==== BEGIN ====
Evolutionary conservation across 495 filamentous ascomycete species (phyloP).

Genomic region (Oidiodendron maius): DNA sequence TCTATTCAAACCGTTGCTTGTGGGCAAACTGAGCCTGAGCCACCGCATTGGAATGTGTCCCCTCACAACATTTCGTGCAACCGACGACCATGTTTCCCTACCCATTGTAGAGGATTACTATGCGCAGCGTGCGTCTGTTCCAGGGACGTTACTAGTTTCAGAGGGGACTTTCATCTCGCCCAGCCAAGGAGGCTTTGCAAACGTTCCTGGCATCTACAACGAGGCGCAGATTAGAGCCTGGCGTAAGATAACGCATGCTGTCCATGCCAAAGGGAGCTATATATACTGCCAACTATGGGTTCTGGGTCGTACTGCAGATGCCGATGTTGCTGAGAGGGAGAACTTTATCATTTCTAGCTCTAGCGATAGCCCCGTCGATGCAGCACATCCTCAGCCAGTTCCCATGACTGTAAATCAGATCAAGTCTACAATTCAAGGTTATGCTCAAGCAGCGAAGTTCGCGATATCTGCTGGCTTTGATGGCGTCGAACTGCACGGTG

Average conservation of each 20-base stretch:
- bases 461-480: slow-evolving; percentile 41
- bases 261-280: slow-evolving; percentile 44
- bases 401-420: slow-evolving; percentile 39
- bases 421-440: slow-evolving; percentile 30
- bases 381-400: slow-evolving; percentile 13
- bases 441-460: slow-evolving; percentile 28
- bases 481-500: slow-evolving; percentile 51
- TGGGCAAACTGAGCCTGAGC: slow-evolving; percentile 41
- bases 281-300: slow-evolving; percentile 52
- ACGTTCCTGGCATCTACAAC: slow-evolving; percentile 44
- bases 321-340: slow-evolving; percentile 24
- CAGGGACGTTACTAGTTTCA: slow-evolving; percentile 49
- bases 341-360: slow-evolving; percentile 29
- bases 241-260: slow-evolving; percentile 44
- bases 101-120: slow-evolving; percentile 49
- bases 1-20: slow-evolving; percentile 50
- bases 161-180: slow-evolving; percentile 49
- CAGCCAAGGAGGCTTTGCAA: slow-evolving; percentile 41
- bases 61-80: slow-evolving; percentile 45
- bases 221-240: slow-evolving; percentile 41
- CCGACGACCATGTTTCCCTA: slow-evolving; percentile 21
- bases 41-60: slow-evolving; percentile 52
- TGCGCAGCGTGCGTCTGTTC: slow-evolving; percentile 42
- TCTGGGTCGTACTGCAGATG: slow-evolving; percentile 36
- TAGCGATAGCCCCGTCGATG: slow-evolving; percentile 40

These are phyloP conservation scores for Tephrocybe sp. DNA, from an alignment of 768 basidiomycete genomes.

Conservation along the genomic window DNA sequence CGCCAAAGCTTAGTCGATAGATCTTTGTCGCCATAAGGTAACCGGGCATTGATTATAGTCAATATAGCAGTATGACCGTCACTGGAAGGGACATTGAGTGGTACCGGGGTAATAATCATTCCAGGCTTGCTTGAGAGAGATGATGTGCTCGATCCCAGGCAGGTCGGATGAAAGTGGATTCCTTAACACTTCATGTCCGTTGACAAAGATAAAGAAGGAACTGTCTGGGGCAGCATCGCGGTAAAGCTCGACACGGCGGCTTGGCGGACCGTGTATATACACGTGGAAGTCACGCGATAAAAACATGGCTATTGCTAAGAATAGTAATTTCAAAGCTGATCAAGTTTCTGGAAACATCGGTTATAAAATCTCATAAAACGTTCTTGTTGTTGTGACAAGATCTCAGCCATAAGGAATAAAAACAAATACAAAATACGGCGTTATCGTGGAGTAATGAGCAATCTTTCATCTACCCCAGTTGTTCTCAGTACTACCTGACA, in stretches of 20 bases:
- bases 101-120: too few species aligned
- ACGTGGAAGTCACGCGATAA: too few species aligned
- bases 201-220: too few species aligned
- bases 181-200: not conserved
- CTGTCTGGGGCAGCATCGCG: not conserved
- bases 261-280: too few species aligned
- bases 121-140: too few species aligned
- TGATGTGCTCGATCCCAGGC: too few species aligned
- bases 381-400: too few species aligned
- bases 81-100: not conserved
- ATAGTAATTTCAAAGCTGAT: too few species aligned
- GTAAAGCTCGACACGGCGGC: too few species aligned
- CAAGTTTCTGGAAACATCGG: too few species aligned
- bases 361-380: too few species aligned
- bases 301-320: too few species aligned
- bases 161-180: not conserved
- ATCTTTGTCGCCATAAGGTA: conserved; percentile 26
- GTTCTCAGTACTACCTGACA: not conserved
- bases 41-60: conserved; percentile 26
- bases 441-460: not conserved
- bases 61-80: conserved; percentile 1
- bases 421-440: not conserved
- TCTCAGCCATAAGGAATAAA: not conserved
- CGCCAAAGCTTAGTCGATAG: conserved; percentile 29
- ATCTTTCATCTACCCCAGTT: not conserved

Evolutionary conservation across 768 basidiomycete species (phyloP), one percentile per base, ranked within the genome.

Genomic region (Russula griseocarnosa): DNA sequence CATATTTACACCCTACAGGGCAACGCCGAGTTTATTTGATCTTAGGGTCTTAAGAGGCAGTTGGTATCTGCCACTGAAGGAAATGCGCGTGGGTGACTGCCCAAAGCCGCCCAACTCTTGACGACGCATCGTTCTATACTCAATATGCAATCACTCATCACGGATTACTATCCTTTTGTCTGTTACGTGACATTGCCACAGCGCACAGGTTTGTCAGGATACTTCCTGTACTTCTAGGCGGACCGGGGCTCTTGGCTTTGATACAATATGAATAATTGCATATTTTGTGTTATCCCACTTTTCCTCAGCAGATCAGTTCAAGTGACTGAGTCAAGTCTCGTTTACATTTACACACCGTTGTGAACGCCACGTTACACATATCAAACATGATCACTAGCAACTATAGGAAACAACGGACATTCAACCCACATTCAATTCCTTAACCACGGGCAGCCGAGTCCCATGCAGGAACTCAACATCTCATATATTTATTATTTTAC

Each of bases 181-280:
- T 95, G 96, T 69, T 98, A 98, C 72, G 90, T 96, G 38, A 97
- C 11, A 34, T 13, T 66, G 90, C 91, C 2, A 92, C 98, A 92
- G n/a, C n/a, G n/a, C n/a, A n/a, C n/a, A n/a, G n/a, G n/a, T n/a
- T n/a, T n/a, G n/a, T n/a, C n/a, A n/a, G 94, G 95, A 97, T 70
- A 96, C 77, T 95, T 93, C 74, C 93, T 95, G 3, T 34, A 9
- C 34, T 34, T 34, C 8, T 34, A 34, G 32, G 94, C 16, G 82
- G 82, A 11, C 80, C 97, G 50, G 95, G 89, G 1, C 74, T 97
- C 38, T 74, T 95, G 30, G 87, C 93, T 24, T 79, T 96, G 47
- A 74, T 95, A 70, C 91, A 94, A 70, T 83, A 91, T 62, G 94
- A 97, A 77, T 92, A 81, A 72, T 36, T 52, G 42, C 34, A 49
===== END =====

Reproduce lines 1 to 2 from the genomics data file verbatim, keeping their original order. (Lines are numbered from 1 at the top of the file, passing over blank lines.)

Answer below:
Evolutionary conservation across 495 filamentous ascomycete species (phyloP).

Genomic region (Oidiodendron maius): DNA sequence TCTATTCAAACCGTTGCTTGTGGGCAAACTGAGCCTGAGCCACCGCATTGGAATGTGTCCCCTCACAACATTTCGTGCAACCGACGACCATGTTTCCCTACCCATTGTAGAGGATTACTATGCGCAGCGTGCGTCTGTTCCAGGGACGTTACTAGTTTCAGAGGGGACTTTCATCTCGCCCAGCCAAGGAGGCTTTGCAAACGTTCCTGGCATCTACAACGAGGCGCAGATTAGAGCCTGGCGTAAGATAACGCATGCTGTCCATGCCAAAGGGAGCTATATATACTGCCAACTATGGGTTCTGGGTCGTACTGCAGATGCCGATGTTGCTGAGAGGGAGAACTTTATCATTTCTAGCTCTAGCGATAGCCCCGTCGATGCAGCACATCCTCAGCCAGTTCCCATGACTGTAAATCAGATCAAGTCTACAATTCAAGGTTATGCTCAAGCAGCGAAGTTCGCGATATCTGCTGGCTTTGATGGCGTCGAACTGCACGGTG